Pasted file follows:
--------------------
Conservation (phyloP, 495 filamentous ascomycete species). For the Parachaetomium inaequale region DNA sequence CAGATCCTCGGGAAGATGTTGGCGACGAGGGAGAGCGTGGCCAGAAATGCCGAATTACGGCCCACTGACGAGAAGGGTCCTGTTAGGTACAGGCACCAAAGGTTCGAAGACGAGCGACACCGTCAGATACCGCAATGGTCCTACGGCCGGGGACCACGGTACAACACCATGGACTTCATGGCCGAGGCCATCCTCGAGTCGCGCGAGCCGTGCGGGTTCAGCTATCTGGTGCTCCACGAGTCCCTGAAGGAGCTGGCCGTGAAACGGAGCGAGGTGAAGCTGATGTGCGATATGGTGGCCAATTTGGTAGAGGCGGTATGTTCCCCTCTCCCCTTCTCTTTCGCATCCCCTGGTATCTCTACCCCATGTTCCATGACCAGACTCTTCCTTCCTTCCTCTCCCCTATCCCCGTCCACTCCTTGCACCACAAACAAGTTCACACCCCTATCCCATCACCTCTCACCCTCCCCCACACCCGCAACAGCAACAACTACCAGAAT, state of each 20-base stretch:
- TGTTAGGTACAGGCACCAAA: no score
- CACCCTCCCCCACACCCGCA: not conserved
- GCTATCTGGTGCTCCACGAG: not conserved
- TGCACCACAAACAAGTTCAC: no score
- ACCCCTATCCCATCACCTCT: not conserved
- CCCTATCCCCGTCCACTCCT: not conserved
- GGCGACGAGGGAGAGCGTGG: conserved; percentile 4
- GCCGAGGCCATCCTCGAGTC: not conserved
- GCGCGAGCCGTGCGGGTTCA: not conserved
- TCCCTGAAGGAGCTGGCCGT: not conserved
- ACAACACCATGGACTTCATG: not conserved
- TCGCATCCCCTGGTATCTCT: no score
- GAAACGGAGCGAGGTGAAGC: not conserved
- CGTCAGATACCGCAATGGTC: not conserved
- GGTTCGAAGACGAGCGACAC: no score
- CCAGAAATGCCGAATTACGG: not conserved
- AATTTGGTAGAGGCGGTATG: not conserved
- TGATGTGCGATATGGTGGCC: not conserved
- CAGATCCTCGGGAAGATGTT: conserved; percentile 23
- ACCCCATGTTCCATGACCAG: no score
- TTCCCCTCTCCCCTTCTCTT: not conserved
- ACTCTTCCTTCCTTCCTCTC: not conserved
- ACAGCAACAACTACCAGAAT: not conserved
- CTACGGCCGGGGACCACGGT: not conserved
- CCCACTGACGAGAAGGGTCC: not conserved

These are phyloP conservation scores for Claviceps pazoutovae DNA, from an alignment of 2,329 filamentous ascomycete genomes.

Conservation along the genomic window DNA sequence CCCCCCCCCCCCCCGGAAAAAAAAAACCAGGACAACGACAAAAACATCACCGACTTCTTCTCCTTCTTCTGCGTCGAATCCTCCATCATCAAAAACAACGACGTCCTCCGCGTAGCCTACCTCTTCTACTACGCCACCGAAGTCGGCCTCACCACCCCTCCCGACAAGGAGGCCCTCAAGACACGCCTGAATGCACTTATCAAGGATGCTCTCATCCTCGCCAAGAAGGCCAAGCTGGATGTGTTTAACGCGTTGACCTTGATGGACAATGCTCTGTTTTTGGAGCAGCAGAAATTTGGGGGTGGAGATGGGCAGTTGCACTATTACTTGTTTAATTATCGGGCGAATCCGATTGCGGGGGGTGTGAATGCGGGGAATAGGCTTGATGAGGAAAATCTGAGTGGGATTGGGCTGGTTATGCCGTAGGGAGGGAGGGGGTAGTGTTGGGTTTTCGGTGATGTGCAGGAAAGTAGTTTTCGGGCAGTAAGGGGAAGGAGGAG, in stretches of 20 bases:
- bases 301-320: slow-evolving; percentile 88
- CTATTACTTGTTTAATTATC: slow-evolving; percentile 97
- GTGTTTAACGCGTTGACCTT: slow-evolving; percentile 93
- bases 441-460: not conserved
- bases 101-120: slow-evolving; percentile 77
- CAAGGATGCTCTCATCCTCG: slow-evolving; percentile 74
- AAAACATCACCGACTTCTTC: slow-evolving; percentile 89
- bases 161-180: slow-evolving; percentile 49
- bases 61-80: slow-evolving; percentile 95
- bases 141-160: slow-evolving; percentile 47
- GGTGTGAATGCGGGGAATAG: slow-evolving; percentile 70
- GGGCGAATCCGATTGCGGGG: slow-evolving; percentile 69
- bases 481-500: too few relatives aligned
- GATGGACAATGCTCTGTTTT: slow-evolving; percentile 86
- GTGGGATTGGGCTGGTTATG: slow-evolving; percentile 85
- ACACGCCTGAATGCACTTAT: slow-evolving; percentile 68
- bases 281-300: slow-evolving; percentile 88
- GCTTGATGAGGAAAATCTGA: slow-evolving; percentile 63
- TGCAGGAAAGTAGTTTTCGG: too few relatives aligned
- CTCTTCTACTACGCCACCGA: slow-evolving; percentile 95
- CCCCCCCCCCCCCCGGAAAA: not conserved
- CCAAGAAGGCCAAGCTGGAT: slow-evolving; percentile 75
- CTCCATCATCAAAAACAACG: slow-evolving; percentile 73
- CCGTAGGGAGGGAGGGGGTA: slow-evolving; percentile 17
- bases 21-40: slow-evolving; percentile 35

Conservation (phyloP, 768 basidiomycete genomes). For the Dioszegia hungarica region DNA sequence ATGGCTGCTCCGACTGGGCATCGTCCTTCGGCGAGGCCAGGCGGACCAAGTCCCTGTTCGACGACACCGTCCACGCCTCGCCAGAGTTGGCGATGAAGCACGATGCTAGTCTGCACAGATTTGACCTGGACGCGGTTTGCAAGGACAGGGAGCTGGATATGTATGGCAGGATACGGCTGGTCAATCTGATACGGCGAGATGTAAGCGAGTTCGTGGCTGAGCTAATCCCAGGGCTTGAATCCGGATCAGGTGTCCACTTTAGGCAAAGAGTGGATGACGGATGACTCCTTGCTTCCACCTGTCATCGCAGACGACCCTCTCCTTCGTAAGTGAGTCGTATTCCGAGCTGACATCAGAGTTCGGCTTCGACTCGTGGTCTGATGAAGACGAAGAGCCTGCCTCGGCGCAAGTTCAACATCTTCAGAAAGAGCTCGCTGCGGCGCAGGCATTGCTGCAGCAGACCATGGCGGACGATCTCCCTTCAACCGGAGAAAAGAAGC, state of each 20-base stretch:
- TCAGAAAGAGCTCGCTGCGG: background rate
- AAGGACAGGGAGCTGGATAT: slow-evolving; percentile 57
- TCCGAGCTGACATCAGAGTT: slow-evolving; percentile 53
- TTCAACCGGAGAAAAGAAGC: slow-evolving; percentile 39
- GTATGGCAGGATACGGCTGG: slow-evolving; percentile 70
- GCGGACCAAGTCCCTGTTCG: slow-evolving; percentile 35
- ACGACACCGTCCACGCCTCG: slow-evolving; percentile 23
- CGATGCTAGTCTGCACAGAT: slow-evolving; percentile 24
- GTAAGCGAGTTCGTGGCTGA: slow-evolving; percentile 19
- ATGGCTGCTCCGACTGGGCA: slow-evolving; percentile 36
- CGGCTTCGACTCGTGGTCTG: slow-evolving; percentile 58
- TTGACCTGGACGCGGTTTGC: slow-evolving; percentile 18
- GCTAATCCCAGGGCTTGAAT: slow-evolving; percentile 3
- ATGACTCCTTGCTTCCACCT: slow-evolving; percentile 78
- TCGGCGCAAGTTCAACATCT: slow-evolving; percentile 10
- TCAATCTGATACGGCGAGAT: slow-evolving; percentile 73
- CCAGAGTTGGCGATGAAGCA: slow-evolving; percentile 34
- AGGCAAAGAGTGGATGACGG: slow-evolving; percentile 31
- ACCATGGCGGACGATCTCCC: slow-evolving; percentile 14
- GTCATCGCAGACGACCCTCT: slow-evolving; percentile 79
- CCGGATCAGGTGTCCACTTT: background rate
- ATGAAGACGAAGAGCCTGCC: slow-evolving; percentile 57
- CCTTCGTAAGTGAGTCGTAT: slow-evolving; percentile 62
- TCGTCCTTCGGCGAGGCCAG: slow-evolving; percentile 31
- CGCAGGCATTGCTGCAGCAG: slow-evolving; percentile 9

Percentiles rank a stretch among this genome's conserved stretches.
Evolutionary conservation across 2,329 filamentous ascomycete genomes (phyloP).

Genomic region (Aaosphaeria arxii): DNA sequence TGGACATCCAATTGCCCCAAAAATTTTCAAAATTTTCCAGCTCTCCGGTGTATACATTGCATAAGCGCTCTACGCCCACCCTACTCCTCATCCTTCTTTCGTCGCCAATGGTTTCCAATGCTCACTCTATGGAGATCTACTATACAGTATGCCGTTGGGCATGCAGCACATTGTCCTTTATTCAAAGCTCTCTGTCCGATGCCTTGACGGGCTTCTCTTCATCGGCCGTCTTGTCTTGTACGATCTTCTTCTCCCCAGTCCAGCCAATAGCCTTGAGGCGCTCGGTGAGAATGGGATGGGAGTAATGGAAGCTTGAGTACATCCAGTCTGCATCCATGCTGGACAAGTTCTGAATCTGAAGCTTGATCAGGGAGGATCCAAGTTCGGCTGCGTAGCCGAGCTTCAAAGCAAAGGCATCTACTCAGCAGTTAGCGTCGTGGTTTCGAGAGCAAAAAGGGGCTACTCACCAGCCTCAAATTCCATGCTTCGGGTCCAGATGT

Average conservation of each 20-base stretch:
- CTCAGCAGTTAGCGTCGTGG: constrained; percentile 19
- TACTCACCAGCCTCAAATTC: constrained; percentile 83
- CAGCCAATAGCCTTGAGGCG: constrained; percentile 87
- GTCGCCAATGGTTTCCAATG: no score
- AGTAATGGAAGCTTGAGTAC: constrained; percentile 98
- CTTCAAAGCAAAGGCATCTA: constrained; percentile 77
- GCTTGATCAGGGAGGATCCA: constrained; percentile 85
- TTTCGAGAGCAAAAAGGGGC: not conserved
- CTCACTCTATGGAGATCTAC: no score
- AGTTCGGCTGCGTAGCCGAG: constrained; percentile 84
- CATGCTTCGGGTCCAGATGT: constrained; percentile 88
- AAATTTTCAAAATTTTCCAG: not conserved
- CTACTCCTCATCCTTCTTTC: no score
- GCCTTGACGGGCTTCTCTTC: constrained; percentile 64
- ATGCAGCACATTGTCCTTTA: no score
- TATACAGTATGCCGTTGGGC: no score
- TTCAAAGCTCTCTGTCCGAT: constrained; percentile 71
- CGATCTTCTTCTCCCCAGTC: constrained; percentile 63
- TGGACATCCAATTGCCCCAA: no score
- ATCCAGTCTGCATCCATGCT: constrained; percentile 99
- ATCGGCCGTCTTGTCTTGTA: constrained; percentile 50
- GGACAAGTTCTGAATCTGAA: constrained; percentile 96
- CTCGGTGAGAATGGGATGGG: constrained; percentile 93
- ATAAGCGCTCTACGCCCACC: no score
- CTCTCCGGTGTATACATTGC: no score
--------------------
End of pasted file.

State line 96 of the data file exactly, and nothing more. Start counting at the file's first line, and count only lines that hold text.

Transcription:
- CTACTCCTCATCCTTCTTTC: no score